It was summer in the early 1980s, in Colorado, and I (Dean Borgman) sent my class of some forty eager youth leaders into the community to research various cultural influences on young people. Their research took them to the library, magazine stores, schools, and more especially to youth, parents, teachers and coaches themselves. They sought to uncover the influences of family, television, advertising, schools, sports, music, and churches on youth. At the time, this sort of research was more of a novelty. Thus, as word spread of the project, excitement on campus built until other students and even family members and visitors flooded the large classroom to hear the final reports presented.
As a professor, I was fortunate to have youth work experience in many settings: suburban, rural and urban; secular public school teaching, church and para-church (mainly Young Life); teaching in the U.S., Europe, East and West Africa, and leading workshops in various other places abroad. Graduate studies in intellectual history and a degree in counseling further prepared me for teaching and writing. Still, I was rather stuck, as many of us are, within the limits of my own experience and theories.
It was through my own teenage children (and their affinity for rock music) and a seminar led by Michael Warren that brought a realization of the power of the media and the need for cultural research. Advertisers had their fingers on the pulse of ever changing youth and youth culture, and therefore knew much more about young people than youth workers did. It became clear that youth workers needed to be as informed as mainstream advertisers like Pepsi and Calvin Klein. These realizations led to the project for my Adolescent Culture class.
As the reports from that summer class were presented someone called out, “Dean, you gotta copy all these reports and send them out to us all!”
I could still point you to the exact spot I was standing in the classroom that day—and what went through my mind. I’d never have time for all the work required, and by the time the task was completed some of the information would be out of date. I had never used a computer, but I blurted out, “This must be what computers are for!”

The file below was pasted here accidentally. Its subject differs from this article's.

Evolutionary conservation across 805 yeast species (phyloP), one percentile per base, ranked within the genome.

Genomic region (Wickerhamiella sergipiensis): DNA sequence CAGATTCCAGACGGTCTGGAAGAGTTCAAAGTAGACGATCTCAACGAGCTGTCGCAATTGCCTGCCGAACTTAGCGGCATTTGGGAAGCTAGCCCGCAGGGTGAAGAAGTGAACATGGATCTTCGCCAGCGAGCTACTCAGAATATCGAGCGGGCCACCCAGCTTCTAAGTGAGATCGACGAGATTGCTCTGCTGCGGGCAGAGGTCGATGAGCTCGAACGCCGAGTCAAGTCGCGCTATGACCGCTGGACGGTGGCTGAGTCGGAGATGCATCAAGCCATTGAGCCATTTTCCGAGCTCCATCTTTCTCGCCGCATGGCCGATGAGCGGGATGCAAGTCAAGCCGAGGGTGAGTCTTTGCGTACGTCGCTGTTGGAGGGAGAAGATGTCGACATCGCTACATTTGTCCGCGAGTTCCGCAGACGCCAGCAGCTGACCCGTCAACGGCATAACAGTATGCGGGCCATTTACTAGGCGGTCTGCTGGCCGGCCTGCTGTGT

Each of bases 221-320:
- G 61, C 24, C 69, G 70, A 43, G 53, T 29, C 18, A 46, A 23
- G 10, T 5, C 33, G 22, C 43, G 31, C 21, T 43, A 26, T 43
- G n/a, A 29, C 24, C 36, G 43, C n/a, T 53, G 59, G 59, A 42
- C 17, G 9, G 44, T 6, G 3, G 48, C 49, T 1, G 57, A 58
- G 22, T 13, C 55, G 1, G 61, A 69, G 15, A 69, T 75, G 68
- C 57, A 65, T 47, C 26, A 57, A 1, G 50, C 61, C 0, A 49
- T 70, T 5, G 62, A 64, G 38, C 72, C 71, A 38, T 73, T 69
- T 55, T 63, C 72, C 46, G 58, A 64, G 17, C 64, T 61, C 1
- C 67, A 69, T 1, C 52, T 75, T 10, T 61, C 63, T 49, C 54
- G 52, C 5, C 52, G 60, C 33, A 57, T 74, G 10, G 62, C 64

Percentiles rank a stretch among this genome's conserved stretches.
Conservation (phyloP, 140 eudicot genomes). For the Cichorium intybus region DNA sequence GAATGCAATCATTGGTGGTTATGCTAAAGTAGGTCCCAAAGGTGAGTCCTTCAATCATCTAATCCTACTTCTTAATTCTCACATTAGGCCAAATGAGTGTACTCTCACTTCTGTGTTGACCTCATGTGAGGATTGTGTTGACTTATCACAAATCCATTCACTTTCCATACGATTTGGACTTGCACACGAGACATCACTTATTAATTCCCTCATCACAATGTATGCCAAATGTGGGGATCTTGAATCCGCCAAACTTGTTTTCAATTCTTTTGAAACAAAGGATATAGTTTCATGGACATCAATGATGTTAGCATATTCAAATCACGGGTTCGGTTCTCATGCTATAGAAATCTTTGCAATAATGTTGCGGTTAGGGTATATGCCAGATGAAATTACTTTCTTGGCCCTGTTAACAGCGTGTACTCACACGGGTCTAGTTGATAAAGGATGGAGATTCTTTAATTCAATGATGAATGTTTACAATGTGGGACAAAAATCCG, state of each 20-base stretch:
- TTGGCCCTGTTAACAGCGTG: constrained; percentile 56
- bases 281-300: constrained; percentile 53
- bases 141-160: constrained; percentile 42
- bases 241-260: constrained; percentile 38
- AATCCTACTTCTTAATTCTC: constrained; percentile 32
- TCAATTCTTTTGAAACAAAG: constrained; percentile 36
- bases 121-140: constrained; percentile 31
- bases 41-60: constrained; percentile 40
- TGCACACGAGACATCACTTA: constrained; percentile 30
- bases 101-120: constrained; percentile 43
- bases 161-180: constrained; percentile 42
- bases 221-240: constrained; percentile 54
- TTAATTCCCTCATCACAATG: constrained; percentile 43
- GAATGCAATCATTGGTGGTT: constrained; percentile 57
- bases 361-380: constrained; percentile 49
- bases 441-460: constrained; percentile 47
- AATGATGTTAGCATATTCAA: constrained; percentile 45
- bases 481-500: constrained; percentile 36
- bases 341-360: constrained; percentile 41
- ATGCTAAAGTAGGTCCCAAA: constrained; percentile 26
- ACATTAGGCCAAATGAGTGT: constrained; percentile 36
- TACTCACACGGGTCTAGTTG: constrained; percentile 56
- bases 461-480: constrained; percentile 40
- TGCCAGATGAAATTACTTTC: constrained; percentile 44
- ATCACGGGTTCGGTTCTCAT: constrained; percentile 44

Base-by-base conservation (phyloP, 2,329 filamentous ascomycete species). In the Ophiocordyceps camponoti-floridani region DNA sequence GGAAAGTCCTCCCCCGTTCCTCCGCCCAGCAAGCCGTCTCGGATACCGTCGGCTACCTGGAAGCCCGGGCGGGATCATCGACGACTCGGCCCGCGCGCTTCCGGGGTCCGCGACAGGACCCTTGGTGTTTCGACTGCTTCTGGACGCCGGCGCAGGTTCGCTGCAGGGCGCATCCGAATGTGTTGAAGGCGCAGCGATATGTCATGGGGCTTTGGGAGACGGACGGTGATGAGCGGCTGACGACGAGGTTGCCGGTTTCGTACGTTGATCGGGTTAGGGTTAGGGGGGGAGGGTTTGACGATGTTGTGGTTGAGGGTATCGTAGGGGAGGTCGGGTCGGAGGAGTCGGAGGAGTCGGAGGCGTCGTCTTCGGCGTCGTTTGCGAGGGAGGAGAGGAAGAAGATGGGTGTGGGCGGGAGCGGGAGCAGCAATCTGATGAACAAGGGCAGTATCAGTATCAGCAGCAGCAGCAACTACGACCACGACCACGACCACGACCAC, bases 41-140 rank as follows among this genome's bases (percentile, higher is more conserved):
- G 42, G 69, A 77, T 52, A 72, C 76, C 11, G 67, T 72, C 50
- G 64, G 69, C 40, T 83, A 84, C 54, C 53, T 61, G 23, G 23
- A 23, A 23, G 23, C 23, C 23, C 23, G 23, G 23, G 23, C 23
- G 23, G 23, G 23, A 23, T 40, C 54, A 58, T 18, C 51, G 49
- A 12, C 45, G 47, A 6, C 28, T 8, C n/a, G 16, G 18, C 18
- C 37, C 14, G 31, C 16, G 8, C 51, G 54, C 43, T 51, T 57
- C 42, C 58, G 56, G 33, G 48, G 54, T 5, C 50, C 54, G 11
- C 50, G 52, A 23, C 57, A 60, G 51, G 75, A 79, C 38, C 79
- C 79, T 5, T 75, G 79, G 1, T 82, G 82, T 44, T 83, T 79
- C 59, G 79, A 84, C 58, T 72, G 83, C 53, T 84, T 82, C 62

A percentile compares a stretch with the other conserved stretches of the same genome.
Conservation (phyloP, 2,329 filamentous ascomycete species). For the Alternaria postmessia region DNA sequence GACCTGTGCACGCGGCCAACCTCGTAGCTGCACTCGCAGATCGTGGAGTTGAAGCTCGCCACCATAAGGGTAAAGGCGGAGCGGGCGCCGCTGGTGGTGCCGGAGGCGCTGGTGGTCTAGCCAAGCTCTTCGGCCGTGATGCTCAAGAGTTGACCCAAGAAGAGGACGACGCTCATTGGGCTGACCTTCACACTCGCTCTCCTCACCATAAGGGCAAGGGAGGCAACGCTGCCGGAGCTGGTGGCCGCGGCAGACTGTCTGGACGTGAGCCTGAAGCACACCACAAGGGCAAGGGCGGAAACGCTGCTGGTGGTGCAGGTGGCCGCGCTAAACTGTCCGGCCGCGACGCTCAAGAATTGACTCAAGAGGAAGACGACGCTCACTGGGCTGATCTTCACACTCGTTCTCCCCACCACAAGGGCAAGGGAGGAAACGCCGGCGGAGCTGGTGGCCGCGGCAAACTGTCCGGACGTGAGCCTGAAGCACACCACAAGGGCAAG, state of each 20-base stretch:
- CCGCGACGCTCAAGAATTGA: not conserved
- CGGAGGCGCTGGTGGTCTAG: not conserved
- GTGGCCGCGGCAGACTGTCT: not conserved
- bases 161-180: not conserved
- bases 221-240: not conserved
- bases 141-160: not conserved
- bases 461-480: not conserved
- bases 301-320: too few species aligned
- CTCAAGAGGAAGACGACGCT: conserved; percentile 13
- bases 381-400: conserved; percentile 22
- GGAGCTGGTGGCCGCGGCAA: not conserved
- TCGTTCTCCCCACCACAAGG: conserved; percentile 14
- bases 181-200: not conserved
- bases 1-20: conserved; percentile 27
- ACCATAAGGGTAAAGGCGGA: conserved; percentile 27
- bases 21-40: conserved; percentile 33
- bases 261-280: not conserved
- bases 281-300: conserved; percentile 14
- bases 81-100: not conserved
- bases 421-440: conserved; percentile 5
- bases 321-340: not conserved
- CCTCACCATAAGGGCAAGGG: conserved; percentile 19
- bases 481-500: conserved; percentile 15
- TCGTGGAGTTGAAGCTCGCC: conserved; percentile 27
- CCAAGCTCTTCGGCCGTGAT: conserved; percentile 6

That’s how CYS was born! When I taught the same class at Gordon-Conwell Theological Seminary the next year, one student, Anne Montague, a seasoned junior high youth minister, volunteered to help transfer the information onto her early Apple II E. We needed to get our best information onto Mac and PC floppies for anyone who was interested. Another student, Jim George from Pittsburgh, a computer programmer, created a system whereby users could access our central computer by phone modem. Then came the Internet.
Unable to find a software publisher or organization to sponsor us, the project was shelved in the early 1990s. But just a few years later we were urged back into operation by folks literally from around the world. We are thankful for various sponsors who have taken us under their wings, the Pittsburg Leadership Foundation, the Urban Youth Workers Institute, and most recently the Emmanuel Gospel Center in Boston, among many others. In late 2013, The Youth Cartel redesigned our site and improved upon it making it more searchable through Google and therefore more accessible. We are excited for where this next part of our journey takes us.